George Bush: Preliminary Indictment for Torture - by Stephen Lendman
A previous article addressed torture as official US policy under Bush, accessed through the following link:
It remains so under Obama, authorized at the highest levels of government as part of America's bogus war on terror to instill fear and target suspected political opponents globally, including at home. No matter that it violates US and international law that prohibits torture at all times under all circumstances with no allowed exceptions.
Nonetheless, on September 17, 2001, Bush issued a 12 page "memorandum of notification" directive to CIA's director and National Security Council members, authorizing CIA to capture suspected terrorists and Al Qaeda members, then hold and interrogate them in offshore detention facilities. It launched his torture program by vesting CIA operatives with unprecedented lawless power. It gave them carte blanche authority to function extra-judicially by whatever methods it chose.
Numerous subsequent Bush administration memos, Executive Orders, National and Homeland Security Presidential Directives, findings, and other documents explicitly or implicitly authorized torture, including one on August 2, 2002, written by John Yoo, then White House counsel Alberto Gonzales, Jay Bybee (now a federal judge), and David Addington. It argued for letting interrogators use harsh measures amounting to torture. It said federal and international laws don't apply when dealing with Al Qaeda because of presidential authorization during wartime. It "legalized" anything in the war on terror, as well as authorizing supreme presidential power.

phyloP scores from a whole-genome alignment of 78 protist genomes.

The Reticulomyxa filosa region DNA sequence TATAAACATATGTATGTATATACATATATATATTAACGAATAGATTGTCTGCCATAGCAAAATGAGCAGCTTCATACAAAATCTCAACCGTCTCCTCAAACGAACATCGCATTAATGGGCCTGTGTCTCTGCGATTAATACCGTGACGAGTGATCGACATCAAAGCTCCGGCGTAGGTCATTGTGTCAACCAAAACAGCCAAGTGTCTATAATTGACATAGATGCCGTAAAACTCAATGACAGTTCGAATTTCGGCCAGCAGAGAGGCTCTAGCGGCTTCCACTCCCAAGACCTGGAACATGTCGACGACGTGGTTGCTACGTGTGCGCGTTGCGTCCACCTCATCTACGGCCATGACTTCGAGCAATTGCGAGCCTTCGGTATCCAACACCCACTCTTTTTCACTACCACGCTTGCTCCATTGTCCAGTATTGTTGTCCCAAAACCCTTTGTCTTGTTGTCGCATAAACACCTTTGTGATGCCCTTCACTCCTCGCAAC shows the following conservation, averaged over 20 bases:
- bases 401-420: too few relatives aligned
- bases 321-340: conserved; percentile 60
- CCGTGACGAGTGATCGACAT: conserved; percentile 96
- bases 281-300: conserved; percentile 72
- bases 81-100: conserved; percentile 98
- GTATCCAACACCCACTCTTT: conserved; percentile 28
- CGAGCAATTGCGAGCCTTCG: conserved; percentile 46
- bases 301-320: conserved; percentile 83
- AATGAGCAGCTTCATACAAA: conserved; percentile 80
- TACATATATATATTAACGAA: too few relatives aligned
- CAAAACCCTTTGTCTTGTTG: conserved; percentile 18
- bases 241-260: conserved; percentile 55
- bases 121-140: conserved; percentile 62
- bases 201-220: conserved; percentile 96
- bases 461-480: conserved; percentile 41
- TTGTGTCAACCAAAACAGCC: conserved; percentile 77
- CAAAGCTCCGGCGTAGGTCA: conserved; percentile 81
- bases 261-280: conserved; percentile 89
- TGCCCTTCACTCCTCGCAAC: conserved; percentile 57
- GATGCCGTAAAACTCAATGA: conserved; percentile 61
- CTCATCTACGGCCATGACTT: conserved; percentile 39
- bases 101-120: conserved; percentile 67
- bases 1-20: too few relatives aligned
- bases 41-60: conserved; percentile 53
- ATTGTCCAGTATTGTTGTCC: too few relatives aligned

On March 14, 2003, the same quartet issued another memo titled: "Military Interrogation of Alien Unlawful Combatants Held Outside the United States," now called the "Torture Memo." It swept away all legal restraints, authorizing military, CIA or other US interrogators to use extreme measures amounting to torture. It also gave the president "the fullest range of power....to protect the nation," stating he "enjoys complete discretion in the exercise of his authority in conducting operations against hostile forces."
Other administration documents reflected John Yoo's views that interrogation methods may inflict "intense pain or suffering" short of what would cause "serious physical injury so severe that death, organ failure, (loss of significant body functions), or permanent damage" may result.